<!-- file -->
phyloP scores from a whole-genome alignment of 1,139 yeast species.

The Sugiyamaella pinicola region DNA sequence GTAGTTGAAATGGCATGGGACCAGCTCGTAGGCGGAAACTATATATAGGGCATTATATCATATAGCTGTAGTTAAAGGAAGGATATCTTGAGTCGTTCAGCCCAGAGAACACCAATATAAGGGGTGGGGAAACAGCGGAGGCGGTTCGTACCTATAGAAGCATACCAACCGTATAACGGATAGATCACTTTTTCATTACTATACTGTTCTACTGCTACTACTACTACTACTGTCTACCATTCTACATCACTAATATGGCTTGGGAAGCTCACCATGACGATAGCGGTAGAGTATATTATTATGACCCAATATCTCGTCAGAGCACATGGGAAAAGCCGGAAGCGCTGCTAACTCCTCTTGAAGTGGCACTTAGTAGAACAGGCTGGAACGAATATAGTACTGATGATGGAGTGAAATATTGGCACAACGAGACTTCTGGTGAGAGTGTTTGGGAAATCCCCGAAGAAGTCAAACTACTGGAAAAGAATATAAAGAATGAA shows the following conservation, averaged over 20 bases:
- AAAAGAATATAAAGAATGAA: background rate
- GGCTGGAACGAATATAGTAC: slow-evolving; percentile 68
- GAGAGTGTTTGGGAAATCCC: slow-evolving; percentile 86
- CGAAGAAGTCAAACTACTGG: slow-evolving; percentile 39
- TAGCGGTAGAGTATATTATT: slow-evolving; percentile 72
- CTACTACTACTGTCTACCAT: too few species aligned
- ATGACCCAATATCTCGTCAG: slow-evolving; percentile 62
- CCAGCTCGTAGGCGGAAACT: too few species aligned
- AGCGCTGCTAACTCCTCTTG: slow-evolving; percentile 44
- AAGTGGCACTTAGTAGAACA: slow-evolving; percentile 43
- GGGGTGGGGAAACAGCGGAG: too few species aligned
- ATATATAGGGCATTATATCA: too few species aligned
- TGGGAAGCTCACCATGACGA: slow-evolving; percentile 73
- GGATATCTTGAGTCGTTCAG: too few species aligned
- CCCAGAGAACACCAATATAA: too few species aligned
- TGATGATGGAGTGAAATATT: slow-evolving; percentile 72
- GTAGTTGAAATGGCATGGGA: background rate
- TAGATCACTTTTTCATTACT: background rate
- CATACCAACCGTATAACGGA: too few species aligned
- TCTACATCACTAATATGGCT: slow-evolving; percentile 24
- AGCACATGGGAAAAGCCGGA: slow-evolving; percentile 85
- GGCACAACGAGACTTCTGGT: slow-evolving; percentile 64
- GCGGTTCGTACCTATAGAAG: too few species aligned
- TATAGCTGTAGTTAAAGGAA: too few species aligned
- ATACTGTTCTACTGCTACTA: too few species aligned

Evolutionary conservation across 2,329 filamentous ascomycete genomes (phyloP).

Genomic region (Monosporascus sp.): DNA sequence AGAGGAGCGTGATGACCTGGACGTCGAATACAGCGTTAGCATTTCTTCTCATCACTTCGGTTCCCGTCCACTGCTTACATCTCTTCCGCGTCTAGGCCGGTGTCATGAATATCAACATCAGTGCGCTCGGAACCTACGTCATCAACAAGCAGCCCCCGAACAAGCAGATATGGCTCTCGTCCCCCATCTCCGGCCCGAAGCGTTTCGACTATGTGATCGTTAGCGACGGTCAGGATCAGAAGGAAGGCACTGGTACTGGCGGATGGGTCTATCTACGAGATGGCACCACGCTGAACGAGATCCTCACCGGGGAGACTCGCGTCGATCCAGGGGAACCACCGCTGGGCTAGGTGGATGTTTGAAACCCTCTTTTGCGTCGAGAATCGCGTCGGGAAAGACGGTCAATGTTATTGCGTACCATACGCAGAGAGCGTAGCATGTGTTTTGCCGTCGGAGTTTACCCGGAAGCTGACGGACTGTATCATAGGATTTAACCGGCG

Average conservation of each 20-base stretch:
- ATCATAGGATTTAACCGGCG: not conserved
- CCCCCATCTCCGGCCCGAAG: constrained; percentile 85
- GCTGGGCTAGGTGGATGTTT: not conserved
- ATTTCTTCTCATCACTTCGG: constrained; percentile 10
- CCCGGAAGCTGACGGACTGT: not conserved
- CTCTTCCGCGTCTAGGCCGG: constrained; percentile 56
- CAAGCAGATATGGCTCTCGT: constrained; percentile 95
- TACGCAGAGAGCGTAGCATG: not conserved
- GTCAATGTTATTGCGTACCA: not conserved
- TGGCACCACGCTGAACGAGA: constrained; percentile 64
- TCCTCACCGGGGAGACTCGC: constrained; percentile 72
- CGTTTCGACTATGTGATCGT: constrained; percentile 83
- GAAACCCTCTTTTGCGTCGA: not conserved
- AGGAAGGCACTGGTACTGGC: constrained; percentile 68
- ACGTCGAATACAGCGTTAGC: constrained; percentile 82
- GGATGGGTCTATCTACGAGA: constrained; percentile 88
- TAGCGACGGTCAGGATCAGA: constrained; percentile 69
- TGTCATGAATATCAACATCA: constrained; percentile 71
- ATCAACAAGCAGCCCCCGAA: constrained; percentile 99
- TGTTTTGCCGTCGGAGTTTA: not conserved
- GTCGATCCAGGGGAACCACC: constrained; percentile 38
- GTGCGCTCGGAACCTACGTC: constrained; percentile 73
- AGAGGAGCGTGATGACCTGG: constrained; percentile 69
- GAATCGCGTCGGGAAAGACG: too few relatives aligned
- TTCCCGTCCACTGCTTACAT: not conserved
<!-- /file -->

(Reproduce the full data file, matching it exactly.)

phyloP scores from a whole-genome alignment of 1,139 yeast species.

The Sugiyamaella pinicola region DNA sequence GTAGTTGAAATGGCATGGGACCAGCTCGTAGGCGGAAACTATATATAGGGCATTATATCATATAGCTGTAGTTAAAGGAAGGATATCTTGAGTCGTTCAGCCCAGAGAACACCAATATAAGGGGTGGGGAAACAGCGGAGGCGGTTCGTACCTATAGAAGCATACCAACCGTATAACGGATAGATCACTTTTTCATTACTATACTGTTCTACTGCTACTACTACTACTACTGTCTACCATTCTACATCACTAATATGGCTTGGGAAGCTCACCATGACGATAGCGGTAGAGTATATTATTATGACCCAATATCTCGTCAGAGCACATGGGAAAAGCCGGAAGCGCTGCTAACTCCTCTTGAAGTGGCACTTAGTAGAACAGGCTGGAACGAATATAGTACTGATGATGGAGTGAAATATTGGCACAACGAGACTTCTGGTGAGAGTGTTTGGGAAATCCCCGAAGAAGTCAAACTACTGGAAAAGAATATAAAGAATGAA shows the following conservation, averaged over 20 bases:
- AAAAGAATATAAAGAATGAA: background rate
- GGCTGGAACGAATATAGTAC: slow-evolving; percentile 68
- GAGAGTGTTTGGGAAATCCC: slow-evolving; percentile 86
- CGAAGAAGTCAAACTACTGG: slow-evolving; percentile 39
- TAGCGGTAGAGTATATTATT: slow-evolving; percentile 72
- CTACTACTACTGTCTACCAT: too few species aligned
- ATGACCCAATATCTCGTCAG: slow-evolving; percentile 62
- CCAGCTCGTAGGCGGAAACT: too few species aligned
- AGCGCTGCTAACTCCTCTTG: slow-evolving; percentile 44
- AAGTGGCACTTAGTAGAACA: slow-evolving; percentile 43
- GGGGTGGGGAAACAGCGGAG: too few species aligned
- ATATATAGGGCATTATATCA: too few species aligned
- TGGGAAGCTCACCATGACGA: slow-evolving; percentile 73
- GGATATCTTGAGTCGTTCAG: too few species aligned
- CCCAGAGAACACCAATATAA: too few species aligned
- TGATGATGGAGTGAAATATT: slow-evolving; percentile 72
- GTAGTTGAAATGGCATGGGA: background rate
- TAGATCACTTTTTCATTACT: background rate
- CATACCAACCGTATAACGGA: too few species aligned
- TCTACATCACTAATATGGCT: slow-evolving; percentile 24
- AGCACATGGGAAAAGCCGGA: slow-evolving; percentile 85
- GGCACAACGAGACTTCTGGT: slow-evolving; percentile 64
- GCGGTTCGTACCTATAGAAG: too few species aligned
- TATAGCTGTAGTTAAAGGAA: too few species aligned
- ATACTGTTCTACTGCTACTA: too few species aligned

Evolutionary conservation across 2,329 filamentous ascomycete genomes (phyloP).

Genomic region (Monosporascus sp.): DNA sequence AGAGGAGCGTGATGACCTGGACGTCGAATACAGCGTTAGCATTTCTTCTCATCACTTCGGTTCCCGTCCACTGCTTACATCTCTTCCGCGTCTAGGCCGGTGTCATGAATATCAACATCAGTGCGCTCGGAACCTACGTCATCAACAAGCAGCCCCCGAACAAGCAGATATGGCTCTCGTCCCCCATCTCCGGCCCGAAGCGTTTCGACTATGTGATCGTTAGCGACGGTCAGGATCAGAAGGAAGGCACTGGTACTGGCGGATGGGTCTATCTACGAGATGGCACCACGCTGAACGAGATCCTCACCGGGGAGACTCGCGTCGATCCAGGGGAACCACCGCTGGGCTAGGTGGATGTTTGAAACCCTCTTTTGCGTCGAGAATCGCGTCGGGAAAGACGGTCAATGTTATTGCGTACCATACGCAGAGAGCGTAGCATGTGTTTTGCCGTCGGAGTTTACCCGGAAGCTGACGGACTGTATCATAGGATTTAACCGGCG

Average conservation of each 20-base stretch:
- ATCATAGGATTTAACCGGCG: not conserved
- CCCCCATCTCCGGCCCGAAG: constrained; percentile 85
- GCTGGGCTAGGTGGATGTTT: not conserved
- ATTTCTTCTCATCACTTCGG: constrained; percentile 10
- CCCGGAAGCTGACGGACTGT: not conserved
- CTCTTCCGCGTCTAGGCCGG: constrained; percentile 56
- CAAGCAGATATGGCTCTCGT: constrained; percentile 95
- TACGCAGAGAGCGTAGCATG: not conserved
- GTCAATGTTATTGCGTACCA: not conserved
- TGGCACCACGCTGAACGAGA: constrained; percentile 64
- TCCTCACCGGGGAGACTCGC: constrained; percentile 72
- CGTTTCGACTATGTGATCGT: constrained; percentile 83
- GAAACCCTCTTTTGCGTCGA: not conserved
- AGGAAGGCACTGGTACTGGC: constrained; percentile 68
- ACGTCGAATACAGCGTTAGC: constrained; percentile 82
- GGATGGGTCTATCTACGAGA: constrained; percentile 88
- TAGCGACGGTCAGGATCAGA: constrained; percentile 69
- TGTCATGAATATCAACATCA: constrained; percentile 71
- ATCAACAAGCAGCCCCCGAA: constrained; percentile 99
- TGTTTTGCCGTCGGAGTTTA: not conserved
- GTCGATCCAGGGGAACCACC: constrained; percentile 38
- GTGCGCTCGGAACCTACGTC: constrained; percentile 73
- AGAGGAGCGTGATGACCTGG: constrained; percentile 69
- GAATCGCGTCGGGAAAGACG: too few relatives aligned
- TTCCCGTCCACTGCTTACAT: not conserved